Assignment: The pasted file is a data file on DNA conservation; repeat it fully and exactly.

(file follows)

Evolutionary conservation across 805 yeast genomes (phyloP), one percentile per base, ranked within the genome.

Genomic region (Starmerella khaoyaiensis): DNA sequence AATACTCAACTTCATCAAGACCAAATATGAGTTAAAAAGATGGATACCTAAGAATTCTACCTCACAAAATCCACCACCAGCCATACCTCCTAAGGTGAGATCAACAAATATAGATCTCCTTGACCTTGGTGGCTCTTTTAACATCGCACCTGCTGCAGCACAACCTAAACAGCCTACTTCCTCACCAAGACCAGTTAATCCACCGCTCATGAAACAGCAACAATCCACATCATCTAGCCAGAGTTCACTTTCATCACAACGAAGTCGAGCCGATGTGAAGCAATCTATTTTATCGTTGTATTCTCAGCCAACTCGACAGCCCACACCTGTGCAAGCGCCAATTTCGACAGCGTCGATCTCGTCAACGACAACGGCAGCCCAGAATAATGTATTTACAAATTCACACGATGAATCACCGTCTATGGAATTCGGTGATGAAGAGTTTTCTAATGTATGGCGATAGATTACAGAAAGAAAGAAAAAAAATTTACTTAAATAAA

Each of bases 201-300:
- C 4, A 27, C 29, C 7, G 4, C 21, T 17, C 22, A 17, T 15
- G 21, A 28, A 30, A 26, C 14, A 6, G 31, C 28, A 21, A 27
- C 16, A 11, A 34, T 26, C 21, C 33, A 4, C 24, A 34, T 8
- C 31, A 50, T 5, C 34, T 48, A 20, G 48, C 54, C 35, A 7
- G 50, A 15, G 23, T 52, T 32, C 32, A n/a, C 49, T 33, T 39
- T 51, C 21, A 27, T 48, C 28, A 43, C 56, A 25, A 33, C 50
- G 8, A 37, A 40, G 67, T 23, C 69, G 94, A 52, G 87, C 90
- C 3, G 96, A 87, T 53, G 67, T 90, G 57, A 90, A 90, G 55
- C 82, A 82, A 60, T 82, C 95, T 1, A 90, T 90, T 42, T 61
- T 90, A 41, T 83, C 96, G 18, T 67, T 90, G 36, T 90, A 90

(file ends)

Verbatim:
Evolutionary conservation across 805 yeast genomes (phyloP), one percentile per base, ranked within the genome.

Genomic region (Starmerella khaoyaiensis): DNA sequence AATACTCAACTTCATCAAGACCAAATATGAGTTAAAAAGATGGATACCTAAGAATTCTACCTCACAAAATCCACCACCAGCCATACCTCCTAAGGTGAGATCAACAAATATAGATCTCCTTGACCTTGGTGGCTCTTTTAACATCGCACCTGCTGCAGCACAACCTAAACAGCCTACTTCCTCACCAAGACCAGTTAATCCACCGCTCATGAAACAGCAACAATCCACATCATCTAGCCAGAGTTCACTTTCATCACAACGAAGTCGAGCCGATGTGAAGCAATCTATTTTATCGTTGTATTCTCAGCCAACTCGACAGCCCACACCTGTGCAAGCGCCAATTTCGACAGCGTCGATCTCGTCAACGACAACGGCAGCCCAGAATAATGTATTTACAAATTCACACGATGAATCACCGTCTATGGAATTCGGTGATGAAGAGTTTTCTAATGTATGGCGATAGATTACAGAAAGAAAGAAAAAAAATTTACTTAAATAAA

Each of bases 201-300:
- C 4, A 27, C 29, C 7, G 4, C 21, T 17, C 22, A 17, T 15
- G 21, A 28, A 30, A 26, C 14, A 6, G 31, C 28, A 21, A 27
- C 16, A 11, A 34, T 26, C 21, C 33, A 4, C 24, A 34, T 8
- C 31, A 50, T 5, C 34, T 48, A 20, G 48, C 54, C 35, A 7
- G 50, A 15, G 23, T 52, T 32, C 32, A n/a, C 49, T 33, T 39
- T 51, C 21, A 27, T 48, C 28, A 43, C 56, A 25, A 33, C 50
- G 8, A 37, A 40, G 67, T 23, C 69, G 94, A 52, G 87, C 90
- C 3, G 96, A 87, T 53, G 67, T 90, G 57, A 90, A 90, G 55
- C 82, A 82, A 60, T 82, C 95, T 1, A 90, T 90, T 42, T 61
- T 90, A 41, T 83, C 96, G 18, T 67, T 90, G 36, T 90, A 90